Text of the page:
Already in his 1948 Manifesto Constant indicated that he had great faith in the creativity of man, of the masses. In his 1955 text Kunst en leefruimte (Art and Habitat), he delved into the role that the environment should play in stimulating this innate urge in people. The search eventually yielded the New Babylon project. Constant himself filled his life with various art forms. Before leaving for his studio in the morning, he played the cymbalom for an hour and again during his lunch break. In the evenings he played the guitar, alone or with friends, read novels, poetry, philosophy or listened to music. He practiced the arts himself, but was also inspired by them. He dreamed of a world in which these arts were not practiced in secluded locations, accessible only to the bourgeoisie, but in which they would be fully integrated into the life and living space of the “homo ludens”. In fact, it was no longer possible to speak of “art”, because art is life and life is art.

Collective and Conflict

Cooperation, struggle, creatorship

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The Crowd [I], 1993

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The Crowd [I], 1993

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L’insurrection, 1985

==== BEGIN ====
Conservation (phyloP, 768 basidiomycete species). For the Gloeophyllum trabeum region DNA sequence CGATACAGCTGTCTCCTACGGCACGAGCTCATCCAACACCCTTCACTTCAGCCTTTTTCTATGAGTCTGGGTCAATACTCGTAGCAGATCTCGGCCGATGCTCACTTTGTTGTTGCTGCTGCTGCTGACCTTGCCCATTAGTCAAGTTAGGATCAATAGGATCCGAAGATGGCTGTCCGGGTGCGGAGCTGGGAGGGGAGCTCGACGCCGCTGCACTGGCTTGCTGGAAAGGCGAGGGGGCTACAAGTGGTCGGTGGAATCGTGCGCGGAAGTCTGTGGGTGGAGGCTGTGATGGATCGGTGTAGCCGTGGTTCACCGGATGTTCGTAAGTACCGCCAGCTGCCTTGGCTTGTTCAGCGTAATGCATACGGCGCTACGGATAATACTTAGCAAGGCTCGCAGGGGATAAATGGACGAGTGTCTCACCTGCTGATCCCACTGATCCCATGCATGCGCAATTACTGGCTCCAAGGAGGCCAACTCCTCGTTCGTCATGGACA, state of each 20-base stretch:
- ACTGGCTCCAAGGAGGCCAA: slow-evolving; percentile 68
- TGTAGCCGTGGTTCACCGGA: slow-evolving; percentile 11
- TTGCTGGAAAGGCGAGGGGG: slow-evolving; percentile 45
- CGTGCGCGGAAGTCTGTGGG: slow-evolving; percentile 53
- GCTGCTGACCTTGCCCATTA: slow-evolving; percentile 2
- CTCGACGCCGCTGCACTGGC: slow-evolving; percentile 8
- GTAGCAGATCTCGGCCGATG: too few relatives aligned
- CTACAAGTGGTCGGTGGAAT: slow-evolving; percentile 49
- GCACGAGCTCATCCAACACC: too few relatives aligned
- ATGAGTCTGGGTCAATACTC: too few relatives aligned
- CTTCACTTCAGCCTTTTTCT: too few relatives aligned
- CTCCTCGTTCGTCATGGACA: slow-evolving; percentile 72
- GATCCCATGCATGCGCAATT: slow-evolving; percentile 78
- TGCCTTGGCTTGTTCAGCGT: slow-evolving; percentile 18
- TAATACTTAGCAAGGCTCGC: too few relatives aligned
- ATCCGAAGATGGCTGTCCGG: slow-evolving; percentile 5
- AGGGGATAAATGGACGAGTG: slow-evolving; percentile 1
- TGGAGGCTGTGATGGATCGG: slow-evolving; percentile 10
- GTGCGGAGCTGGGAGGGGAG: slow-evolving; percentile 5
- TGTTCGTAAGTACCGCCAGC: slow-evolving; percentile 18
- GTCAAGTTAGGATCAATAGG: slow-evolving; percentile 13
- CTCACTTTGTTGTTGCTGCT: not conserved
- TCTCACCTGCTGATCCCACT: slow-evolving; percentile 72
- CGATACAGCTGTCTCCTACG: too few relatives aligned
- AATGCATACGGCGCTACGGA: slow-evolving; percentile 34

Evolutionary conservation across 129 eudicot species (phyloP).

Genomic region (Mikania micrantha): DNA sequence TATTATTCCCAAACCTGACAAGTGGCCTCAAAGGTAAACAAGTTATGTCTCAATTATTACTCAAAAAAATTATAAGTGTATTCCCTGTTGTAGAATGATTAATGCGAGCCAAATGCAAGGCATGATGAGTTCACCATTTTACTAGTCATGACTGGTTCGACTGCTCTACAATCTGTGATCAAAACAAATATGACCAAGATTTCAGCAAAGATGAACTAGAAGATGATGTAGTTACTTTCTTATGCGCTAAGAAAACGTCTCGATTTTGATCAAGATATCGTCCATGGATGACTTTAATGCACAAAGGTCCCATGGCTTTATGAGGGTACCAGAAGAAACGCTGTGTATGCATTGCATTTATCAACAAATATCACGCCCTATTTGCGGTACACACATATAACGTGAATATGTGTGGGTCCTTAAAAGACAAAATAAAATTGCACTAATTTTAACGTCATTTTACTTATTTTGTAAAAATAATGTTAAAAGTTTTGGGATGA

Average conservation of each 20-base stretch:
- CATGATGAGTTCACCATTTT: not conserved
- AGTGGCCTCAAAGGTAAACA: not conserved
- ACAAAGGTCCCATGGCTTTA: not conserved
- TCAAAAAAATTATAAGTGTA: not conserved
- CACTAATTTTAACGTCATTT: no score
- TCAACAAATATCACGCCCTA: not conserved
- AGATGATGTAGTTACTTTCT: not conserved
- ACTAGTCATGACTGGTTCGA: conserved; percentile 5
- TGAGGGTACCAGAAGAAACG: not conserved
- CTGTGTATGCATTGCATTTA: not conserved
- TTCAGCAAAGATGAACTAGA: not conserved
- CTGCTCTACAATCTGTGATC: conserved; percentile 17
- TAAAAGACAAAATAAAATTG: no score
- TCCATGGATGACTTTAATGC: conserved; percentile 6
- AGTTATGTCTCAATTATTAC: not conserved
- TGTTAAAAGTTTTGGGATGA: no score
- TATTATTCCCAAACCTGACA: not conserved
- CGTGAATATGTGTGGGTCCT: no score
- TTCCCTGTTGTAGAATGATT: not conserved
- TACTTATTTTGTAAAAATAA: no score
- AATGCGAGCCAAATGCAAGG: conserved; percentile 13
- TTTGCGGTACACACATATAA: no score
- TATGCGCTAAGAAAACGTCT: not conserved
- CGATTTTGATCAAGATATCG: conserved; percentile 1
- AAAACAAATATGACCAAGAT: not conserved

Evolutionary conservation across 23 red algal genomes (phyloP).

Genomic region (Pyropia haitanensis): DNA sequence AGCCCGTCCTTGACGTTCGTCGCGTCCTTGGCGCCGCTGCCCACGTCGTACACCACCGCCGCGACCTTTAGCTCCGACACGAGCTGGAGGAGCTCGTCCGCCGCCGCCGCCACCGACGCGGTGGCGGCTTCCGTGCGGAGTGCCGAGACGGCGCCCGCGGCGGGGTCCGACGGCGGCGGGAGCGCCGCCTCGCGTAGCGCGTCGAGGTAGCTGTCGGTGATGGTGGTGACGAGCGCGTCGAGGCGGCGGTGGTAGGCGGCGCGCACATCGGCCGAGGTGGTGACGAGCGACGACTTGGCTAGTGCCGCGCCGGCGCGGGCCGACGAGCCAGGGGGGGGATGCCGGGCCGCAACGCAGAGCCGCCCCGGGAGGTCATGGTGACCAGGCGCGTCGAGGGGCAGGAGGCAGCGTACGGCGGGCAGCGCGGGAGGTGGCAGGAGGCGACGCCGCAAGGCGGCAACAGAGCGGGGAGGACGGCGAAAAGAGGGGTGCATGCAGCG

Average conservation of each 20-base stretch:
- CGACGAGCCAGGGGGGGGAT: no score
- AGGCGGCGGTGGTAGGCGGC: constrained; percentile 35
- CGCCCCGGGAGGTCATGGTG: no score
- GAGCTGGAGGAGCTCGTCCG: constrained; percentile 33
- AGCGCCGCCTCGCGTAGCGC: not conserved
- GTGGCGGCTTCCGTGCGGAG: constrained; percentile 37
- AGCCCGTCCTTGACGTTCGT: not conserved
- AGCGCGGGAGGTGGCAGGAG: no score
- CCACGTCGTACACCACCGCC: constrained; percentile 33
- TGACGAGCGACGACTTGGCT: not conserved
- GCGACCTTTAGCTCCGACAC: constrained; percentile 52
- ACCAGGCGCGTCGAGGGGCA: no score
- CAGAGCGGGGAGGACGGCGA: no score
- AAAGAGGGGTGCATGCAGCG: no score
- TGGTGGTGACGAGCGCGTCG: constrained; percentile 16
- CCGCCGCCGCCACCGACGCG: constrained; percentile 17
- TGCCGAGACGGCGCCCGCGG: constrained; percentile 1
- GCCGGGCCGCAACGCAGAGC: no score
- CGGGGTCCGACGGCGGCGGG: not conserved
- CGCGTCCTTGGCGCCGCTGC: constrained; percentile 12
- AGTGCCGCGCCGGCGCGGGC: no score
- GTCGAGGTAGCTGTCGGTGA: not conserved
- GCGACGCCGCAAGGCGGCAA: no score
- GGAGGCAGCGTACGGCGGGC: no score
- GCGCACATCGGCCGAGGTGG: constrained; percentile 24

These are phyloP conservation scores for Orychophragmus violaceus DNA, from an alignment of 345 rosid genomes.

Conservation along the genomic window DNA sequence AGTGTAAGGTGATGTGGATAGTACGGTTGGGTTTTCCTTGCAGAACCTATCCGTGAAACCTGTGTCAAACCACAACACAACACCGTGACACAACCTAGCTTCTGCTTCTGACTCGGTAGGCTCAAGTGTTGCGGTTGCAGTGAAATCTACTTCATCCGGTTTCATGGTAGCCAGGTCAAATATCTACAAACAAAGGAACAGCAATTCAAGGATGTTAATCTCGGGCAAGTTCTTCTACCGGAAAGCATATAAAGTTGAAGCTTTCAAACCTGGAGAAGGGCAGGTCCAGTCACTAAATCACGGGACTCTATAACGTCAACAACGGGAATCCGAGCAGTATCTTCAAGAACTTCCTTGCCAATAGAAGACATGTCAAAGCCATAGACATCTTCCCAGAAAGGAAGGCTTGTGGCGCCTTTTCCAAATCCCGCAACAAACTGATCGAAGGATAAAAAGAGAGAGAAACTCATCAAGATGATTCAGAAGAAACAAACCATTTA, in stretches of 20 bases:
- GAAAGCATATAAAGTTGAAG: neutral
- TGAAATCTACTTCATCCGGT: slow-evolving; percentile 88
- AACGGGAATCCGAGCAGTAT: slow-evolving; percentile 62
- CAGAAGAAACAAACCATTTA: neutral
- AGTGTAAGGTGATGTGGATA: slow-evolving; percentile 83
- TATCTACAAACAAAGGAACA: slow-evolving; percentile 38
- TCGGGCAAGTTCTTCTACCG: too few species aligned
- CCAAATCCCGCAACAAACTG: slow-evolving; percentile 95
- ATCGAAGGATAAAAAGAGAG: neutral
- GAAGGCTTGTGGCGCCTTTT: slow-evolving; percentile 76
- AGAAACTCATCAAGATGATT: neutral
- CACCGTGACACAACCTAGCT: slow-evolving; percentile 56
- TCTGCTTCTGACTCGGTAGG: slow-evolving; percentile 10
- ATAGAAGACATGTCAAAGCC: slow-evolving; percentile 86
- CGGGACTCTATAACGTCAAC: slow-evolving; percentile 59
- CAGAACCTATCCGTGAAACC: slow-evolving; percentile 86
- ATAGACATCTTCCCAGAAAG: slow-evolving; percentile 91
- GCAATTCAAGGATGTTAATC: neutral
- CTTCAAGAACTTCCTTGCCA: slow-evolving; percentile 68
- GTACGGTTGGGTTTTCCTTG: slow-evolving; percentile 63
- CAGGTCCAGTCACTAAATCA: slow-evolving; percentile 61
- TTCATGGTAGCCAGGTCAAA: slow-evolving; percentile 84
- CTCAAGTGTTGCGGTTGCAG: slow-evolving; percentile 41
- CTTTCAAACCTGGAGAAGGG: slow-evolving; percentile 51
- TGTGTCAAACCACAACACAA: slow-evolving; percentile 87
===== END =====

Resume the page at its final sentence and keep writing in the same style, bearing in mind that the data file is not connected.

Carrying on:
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L’insurrection, 1985

Constant believed in the power of the collective. The Experimental Group Holland, CoBrA, Aldo van Eijck, Gerrit Rietveld, Néovision, Liga Nieuw Beelden, the International Situationists: he always entered into collaborations, which often failed due to lack of resources, an excess of individualistic opportunism, diverging opinions or clashing egos. In New Babylon he envisioned a new human being who would live without problems in a world where means of production were collective property. A world where life was a collective creation, where everyone created in response to the creation of the other. A world where the individual stamp of the creator faded in the process of creation, far beyond authors’ thinking and market views.

But as with the alliances that Constant entered into during his life, the conflict also crept into New Babylon. Just as from 1950 onwards war, death and aggression displaced the colorful figures in his CoBrA work, the outside world slowly forced itself on New Babylon. Aggression, violence and desolate landscapes invade his work. After Constant sold a substantial part of his New Babylon project to the Gemeentemuseum Den Haag in the mid-1970s and 1980s, he started painting again. From then on the battle became more personal. Socially engaged themes were still the connecting factor, but now from a vulnerable human perspective. No grand militant statements, but penetrating personal portraits of both “perpetrator” and victim.

Romanticism and Dialectics

Compassion, contrast, poetry

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Nostalgia, 1982